The Nuclear Studies Research Initiative (NSRI) was established to support and expand a renaissance in nuclear studies by creating a platform for intellectual exchange, cross-fertilization, and mentorship. The initiative actively promotes work that transcends both national and disciplinary boundaries and seeks to contribute to addressing core policy challenges. Created in 2013 by the Robert S. Strauss Center for International Security and Law and the Nuclear Proliferation International History Project, the NSRI is now hosted by the Henry A. Kissinger Center for Global Affairs at Johns Hopkins SAIS and has been generously supported by both the Carnegie Corporation and the MacArthur Foundation.
NSRI, in collaboration with the Institute for Peace Research and Security Policy at the University of Hamburg (IFSH), is proud to announce the 2019 NSRI Conference, Rethinking the Nuclear Future: Perspectives from Europe and America, which will take place in Hamburg, Germany from December 12-15, 2019. Scholarship on nuclear issues has flourished in the past decade, which presents an opportunity to assess the contributions of past and current research. This year’s conference is committed to reexamining the fundamental questions of our field, from technological advancements to questions of strategy and proliferation policy. We encourage papers that take a broader “big think” approach, such as synthesizing across literatures and debates or taking on reevaluations of core questions. We invite scholars to submit proposals for papers on new ideas that would benefit from the cross disciplinary examination NSRI offers or on any of the topics detailed in the announcement, broadly defined. NSRI and IFSH will cover transportation and lodging for conference participants. Abstracts are due by August 17, 2019. For more information about the conference and how to submit a proposal, click here.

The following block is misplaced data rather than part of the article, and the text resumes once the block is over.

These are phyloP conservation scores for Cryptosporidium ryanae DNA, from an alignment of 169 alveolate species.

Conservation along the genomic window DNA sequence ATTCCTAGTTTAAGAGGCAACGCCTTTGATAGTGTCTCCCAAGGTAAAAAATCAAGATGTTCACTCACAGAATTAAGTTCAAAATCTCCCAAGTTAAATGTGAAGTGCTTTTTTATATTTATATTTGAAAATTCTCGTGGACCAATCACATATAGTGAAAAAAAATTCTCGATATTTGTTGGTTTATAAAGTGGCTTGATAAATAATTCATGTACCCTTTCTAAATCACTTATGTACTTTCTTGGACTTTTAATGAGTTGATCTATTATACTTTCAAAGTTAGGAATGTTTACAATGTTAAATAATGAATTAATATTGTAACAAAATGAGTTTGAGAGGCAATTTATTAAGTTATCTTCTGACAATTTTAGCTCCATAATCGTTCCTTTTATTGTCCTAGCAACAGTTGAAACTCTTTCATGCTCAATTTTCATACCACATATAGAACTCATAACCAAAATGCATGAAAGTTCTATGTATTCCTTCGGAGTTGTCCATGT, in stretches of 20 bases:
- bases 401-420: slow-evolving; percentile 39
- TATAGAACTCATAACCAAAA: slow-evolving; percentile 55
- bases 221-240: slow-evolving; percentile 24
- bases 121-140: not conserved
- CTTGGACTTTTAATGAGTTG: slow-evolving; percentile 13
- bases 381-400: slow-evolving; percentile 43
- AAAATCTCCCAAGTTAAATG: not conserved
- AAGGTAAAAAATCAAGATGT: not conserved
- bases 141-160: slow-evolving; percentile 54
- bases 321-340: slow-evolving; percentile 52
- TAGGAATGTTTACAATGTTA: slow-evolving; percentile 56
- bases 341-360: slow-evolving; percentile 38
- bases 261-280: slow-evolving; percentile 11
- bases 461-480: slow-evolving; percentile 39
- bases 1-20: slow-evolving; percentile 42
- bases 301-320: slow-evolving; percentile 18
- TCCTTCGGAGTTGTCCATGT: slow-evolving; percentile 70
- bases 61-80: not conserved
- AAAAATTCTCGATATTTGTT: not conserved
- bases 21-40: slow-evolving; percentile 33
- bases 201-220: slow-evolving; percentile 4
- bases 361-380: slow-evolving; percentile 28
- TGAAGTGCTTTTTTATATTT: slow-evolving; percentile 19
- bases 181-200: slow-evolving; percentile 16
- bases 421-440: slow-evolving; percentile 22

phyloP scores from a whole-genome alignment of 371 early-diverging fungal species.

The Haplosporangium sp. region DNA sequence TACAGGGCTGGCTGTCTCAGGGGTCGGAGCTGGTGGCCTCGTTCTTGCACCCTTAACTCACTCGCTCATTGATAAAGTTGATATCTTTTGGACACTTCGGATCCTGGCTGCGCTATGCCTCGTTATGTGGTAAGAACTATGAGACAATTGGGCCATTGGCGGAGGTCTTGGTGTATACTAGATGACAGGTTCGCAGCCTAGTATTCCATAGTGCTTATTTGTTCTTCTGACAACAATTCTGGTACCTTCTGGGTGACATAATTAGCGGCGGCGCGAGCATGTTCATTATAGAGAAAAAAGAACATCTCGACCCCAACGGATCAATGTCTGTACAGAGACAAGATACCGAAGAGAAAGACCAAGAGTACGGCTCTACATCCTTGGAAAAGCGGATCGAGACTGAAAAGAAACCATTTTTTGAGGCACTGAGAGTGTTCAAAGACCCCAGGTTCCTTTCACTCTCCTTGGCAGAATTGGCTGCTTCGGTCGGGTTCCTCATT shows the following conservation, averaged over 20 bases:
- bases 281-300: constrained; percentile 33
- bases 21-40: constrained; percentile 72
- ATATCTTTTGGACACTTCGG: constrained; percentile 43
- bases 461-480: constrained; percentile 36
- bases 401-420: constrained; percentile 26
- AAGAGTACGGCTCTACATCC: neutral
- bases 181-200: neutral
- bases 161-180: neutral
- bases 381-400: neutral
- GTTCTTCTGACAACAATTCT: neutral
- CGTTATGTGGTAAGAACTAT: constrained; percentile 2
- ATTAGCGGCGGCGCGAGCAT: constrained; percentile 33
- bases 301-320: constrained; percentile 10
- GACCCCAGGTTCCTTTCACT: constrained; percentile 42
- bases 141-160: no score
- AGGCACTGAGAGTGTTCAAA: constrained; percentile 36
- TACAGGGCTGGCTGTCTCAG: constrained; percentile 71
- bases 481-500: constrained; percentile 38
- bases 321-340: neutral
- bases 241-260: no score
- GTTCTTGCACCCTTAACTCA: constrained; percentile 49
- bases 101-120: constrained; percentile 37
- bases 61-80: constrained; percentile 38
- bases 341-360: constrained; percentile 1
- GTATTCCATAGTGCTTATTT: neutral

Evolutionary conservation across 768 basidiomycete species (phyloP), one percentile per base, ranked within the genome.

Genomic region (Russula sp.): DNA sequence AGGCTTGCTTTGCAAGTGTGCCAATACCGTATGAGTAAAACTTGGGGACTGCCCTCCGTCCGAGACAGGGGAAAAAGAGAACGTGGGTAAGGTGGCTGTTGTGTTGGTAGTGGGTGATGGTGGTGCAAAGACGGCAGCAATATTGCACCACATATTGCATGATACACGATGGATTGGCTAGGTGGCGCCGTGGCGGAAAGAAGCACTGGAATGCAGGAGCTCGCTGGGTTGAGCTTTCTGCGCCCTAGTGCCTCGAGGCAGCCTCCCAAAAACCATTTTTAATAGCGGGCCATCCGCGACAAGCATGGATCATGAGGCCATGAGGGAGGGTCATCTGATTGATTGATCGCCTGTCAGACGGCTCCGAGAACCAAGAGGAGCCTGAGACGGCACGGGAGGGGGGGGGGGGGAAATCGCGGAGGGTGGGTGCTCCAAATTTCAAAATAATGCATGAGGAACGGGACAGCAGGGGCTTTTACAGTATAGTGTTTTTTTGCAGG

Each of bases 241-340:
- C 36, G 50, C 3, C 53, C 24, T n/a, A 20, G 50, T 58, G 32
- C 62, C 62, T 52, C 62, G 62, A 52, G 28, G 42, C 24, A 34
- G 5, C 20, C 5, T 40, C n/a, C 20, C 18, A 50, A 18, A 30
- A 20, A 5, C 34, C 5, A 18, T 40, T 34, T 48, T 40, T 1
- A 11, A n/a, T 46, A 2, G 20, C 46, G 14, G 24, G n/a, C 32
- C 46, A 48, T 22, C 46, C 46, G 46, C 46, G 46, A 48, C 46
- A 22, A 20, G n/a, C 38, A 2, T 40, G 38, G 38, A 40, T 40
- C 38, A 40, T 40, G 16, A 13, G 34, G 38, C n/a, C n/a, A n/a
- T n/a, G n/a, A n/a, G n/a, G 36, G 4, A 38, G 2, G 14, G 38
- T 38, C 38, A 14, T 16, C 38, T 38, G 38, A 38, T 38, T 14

Texas National Security Review
Nuclear weapons have long played a central but often unappreciated role in American grand strategy. In spite of the unimaginable consequences of their use in war, we know far less about how the bomb shapes U.S. national security and the world politics than we should. Both our leading theories and histories have failed to fully explain important choices American leaders have made about the bomb over the past eight decades. This challenge will only deepen, as new geological and technological forces return the critical question of the purpose and consequences of nuclear weapons to the heart of the debate about the future of America’s grand strategy.
The world’s top nuclear weapon policy and strategy experts will gather in Melbourne this week to examine the history, current challenges and future threats facing the global nuclear order.